Consider functions $f_i(x)$ that map $\mathbb{R}^n$ to $\mathbb{R}$ for $i\in{1,\dots,k}$. Assume these functions are monotonically increasing in their arguments and continuous everywhere Also, one can assume that they are bounded. Consider the set of inequalities $f_i(x)\leq 0$. What are some properties of the feasible set of this set of inequalities defined as $$\mathcal{F}=\bigcap_{1\leq i\leq k}\{x~|~f_i(x)\leq 0,~\forall i\}$$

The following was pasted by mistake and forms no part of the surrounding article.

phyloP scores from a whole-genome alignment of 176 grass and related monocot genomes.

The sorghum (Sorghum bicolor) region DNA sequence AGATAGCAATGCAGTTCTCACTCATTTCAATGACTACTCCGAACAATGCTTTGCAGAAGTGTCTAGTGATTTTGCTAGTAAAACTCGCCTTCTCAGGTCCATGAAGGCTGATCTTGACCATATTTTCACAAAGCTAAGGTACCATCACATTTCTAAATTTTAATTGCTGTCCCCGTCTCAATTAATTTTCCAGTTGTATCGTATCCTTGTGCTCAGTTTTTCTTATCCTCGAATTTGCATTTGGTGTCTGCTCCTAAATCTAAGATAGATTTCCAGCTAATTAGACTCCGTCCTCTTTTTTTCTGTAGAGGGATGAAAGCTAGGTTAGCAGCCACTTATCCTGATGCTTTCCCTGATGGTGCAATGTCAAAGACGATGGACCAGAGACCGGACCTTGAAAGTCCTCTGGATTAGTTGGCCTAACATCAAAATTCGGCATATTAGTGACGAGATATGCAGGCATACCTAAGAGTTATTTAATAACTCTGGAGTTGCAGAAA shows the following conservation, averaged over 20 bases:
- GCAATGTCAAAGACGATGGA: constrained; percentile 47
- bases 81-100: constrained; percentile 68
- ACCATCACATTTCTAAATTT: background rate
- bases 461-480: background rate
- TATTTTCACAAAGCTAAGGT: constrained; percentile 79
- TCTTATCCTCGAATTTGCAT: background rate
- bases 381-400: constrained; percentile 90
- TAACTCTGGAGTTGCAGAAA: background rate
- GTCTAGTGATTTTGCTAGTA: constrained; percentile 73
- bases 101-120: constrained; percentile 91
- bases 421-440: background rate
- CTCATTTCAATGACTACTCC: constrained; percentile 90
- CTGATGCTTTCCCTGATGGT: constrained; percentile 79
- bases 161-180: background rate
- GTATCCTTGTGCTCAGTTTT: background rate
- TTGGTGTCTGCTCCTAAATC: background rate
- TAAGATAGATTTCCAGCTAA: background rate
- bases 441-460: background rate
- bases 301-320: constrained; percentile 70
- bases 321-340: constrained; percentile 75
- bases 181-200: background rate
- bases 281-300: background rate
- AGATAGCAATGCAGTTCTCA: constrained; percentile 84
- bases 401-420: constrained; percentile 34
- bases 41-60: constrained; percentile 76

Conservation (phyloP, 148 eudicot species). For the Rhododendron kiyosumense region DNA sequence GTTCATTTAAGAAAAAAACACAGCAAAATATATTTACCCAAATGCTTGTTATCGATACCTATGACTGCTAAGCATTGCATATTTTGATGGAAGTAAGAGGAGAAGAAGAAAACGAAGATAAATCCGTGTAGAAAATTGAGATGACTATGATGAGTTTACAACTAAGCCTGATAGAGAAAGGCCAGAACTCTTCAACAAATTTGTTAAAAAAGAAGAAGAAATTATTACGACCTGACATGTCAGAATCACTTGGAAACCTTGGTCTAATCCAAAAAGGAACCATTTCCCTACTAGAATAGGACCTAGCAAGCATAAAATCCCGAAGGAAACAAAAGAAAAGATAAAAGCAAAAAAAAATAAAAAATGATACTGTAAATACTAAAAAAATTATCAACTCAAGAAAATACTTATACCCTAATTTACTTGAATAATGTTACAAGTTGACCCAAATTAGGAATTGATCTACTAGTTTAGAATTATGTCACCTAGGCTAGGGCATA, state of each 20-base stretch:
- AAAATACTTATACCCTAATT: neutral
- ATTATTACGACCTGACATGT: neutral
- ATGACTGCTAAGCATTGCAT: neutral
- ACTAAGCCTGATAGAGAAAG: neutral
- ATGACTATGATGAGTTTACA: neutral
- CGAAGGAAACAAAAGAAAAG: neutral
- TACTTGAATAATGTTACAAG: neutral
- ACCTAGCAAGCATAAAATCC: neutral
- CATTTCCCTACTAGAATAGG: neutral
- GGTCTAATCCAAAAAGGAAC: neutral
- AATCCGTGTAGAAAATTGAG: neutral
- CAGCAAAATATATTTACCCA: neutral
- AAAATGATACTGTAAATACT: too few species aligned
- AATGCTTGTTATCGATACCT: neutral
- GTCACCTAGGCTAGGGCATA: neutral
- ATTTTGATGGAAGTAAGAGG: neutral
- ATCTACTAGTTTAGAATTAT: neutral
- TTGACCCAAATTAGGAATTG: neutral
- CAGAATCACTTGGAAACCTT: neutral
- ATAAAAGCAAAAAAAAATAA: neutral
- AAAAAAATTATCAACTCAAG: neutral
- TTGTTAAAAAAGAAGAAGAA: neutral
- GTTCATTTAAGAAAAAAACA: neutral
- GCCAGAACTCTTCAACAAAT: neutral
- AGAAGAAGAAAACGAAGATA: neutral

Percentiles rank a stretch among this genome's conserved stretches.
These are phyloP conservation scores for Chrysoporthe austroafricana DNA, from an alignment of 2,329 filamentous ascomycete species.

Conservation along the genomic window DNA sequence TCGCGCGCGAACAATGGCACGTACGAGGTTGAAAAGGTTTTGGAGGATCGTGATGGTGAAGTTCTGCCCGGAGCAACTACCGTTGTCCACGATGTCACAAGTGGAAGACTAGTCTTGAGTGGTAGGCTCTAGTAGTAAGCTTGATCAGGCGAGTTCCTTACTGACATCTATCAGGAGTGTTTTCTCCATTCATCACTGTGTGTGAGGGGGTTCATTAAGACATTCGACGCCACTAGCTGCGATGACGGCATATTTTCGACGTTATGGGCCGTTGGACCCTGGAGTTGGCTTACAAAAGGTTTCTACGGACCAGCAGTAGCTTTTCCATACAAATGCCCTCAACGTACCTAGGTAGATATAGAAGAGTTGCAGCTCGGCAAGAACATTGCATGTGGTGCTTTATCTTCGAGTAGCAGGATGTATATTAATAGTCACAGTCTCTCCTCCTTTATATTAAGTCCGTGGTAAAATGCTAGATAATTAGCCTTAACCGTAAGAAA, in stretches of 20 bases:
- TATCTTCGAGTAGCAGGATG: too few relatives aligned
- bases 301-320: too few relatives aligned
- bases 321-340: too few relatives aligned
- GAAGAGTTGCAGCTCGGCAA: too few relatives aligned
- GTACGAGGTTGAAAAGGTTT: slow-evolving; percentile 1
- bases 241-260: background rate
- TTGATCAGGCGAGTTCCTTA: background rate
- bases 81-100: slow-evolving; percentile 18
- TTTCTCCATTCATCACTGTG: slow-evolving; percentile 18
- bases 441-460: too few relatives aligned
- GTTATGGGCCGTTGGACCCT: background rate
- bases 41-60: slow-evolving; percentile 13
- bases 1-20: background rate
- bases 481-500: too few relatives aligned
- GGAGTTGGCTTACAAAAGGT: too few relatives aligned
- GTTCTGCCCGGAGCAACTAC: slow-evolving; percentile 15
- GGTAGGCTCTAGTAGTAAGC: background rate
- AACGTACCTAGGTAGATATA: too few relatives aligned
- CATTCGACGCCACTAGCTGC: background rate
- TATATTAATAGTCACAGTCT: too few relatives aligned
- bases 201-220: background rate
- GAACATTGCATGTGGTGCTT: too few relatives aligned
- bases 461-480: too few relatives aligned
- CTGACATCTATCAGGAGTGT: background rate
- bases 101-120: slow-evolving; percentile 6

For instance, consider the case of only one function ($k=1$). Let $x=(x_1,\dots,x_n)$ be a feasible point such that $f_1(x)$. Then define the set $$\mathcal{S}_x=\{y~|~y_j\leq x_j\}$$ Essentially $\mathcal{S}_x$ is set of all vectors that are component-wise lesser than $x$. This is a convex set. Moreover, due to monotonicity of $f_1(.)$, all points in $S_x$ are feasible as well, i.e. $\mathcal{S}_x\subset\mathcal{F}$. In fact, we can define the set $$\mathcal{A}=\{x~|~f_1(x)=0\}$$ It is easy to see that the set $$\mathcal{B}=\bigcup_{x\in \mathcal{A}}\mathcal{S}_x$$ is also a feasible set ($\mathcal{B}\subset\mathcal{F}$). Due to monotonicity of $f_1(.)$, we can prove that $\mathcal{B}$ is the only feasible set ($\mathcal{F}\subset\mathcal{B}$) . However, I am not able to generalize this kind of arguments beyond one function ($k>1$). Appreciate any help in this direction